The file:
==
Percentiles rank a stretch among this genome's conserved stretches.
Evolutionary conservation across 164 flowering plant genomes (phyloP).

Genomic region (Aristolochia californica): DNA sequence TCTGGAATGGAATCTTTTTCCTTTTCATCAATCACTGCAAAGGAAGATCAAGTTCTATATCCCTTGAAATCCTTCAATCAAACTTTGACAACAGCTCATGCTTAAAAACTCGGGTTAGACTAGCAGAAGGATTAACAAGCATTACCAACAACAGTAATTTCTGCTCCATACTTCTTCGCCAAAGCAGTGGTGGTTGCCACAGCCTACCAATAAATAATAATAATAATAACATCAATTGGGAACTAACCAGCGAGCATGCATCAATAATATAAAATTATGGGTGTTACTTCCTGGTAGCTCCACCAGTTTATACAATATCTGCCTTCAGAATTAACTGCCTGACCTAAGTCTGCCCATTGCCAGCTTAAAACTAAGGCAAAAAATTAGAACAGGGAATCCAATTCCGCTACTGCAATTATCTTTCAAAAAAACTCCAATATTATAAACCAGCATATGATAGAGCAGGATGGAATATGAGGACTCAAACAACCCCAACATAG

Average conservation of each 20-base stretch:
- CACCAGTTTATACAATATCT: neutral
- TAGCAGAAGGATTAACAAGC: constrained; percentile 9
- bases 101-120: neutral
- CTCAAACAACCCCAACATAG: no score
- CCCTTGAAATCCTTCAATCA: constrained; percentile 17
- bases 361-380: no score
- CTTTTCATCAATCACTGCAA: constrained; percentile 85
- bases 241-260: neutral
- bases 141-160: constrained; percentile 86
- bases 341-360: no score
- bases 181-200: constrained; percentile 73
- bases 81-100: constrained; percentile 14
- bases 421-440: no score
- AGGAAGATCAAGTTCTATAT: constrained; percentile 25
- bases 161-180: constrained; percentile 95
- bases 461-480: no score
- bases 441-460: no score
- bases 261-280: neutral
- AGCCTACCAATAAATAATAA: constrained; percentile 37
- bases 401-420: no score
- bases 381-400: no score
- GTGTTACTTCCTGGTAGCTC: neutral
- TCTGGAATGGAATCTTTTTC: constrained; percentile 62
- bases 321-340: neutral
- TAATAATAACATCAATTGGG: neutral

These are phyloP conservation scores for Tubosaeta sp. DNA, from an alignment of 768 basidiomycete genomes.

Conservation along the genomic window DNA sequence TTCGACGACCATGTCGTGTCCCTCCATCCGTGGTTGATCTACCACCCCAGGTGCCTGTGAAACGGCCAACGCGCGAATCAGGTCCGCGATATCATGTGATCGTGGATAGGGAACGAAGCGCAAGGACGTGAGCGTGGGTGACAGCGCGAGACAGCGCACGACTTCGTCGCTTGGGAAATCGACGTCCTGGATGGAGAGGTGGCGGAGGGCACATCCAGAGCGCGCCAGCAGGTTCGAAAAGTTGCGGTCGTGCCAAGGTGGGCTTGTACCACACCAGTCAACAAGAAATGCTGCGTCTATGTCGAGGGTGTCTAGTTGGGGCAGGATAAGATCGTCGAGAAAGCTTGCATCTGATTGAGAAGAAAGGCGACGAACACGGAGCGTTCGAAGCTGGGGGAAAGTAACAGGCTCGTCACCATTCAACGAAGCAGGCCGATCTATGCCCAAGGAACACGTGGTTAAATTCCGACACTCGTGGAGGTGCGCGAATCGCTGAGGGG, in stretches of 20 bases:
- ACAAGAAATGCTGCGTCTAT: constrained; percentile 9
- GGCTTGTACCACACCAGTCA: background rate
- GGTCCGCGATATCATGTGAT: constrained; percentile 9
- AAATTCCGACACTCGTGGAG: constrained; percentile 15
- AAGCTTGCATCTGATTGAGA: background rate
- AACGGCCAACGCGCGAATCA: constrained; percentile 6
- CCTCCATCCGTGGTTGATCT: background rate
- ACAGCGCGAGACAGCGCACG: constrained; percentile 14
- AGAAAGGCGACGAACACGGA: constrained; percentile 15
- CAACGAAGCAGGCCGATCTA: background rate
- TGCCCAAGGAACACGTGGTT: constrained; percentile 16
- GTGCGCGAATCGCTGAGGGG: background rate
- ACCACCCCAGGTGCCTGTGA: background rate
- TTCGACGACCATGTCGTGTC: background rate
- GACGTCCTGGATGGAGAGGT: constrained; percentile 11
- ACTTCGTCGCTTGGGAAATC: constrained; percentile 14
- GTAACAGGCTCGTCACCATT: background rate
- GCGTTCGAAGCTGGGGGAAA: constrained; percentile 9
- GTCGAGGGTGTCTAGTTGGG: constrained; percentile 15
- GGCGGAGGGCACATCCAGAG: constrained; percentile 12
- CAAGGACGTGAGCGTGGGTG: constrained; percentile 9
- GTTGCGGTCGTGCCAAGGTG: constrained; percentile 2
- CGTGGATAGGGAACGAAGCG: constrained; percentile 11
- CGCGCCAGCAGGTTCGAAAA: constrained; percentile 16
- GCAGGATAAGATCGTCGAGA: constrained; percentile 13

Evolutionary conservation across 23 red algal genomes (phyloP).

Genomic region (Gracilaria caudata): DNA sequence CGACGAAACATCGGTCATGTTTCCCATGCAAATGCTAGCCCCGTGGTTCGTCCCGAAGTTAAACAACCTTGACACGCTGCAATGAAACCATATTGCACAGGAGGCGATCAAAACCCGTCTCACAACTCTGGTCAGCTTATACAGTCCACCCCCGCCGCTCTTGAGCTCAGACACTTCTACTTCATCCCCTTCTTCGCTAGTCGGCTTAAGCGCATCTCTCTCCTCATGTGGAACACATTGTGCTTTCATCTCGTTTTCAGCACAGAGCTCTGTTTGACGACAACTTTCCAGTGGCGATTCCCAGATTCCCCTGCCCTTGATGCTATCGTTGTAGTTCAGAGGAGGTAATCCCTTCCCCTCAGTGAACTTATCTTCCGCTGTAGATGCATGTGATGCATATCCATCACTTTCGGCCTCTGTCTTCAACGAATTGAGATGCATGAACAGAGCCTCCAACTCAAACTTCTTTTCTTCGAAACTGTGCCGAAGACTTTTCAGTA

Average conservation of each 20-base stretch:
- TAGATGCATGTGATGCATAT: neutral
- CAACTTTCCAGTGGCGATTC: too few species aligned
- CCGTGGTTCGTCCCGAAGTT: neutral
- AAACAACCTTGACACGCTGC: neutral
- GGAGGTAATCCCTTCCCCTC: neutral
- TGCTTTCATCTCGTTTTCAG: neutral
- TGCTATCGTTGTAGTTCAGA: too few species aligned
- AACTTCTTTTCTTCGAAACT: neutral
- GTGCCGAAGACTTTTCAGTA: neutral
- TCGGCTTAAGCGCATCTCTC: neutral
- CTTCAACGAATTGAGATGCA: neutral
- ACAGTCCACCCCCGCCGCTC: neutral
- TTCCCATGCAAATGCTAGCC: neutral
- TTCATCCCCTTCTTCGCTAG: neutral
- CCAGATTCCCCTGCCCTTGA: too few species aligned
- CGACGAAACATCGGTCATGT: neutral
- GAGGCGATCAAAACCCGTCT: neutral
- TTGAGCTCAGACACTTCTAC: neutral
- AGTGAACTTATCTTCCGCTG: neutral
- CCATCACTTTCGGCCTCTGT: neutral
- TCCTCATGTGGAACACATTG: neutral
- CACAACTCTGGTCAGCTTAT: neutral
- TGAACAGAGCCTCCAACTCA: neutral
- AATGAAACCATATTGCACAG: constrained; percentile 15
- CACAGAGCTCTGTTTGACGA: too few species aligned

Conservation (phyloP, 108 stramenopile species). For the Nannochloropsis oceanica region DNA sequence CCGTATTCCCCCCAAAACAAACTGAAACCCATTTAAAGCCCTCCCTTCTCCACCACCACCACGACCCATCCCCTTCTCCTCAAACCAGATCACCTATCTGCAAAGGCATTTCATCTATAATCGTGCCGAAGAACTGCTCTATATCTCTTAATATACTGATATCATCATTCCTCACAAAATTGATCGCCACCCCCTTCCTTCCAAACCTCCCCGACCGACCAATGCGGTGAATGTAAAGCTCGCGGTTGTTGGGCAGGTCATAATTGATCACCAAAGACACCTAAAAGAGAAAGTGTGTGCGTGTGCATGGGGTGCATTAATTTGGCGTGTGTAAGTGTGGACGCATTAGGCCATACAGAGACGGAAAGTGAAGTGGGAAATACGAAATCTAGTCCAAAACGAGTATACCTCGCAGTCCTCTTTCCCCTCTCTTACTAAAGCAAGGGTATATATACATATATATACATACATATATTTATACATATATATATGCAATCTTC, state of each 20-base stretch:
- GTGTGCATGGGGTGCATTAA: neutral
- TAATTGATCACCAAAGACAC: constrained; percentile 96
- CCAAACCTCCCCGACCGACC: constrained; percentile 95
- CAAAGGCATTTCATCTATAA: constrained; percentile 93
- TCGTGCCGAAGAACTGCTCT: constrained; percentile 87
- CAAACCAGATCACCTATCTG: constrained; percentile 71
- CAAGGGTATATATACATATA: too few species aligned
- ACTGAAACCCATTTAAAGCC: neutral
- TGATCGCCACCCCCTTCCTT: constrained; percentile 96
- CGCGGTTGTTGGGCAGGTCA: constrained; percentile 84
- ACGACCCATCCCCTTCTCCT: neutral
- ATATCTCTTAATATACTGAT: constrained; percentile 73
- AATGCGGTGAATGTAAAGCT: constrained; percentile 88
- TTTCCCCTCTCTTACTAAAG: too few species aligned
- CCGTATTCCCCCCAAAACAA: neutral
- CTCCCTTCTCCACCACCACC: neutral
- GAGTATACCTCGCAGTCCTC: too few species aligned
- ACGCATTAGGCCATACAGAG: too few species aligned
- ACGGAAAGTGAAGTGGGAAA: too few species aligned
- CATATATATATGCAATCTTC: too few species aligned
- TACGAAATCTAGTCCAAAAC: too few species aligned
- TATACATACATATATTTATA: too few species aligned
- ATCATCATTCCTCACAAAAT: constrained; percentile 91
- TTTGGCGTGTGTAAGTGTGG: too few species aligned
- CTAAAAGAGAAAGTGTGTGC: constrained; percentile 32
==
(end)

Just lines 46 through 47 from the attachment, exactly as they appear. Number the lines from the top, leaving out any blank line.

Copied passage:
- GACGTCCTGGATGGAGAGGT: constrained; percentile 11
- ACTTCGTCGCTTGGGAAATC: constrained; percentile 14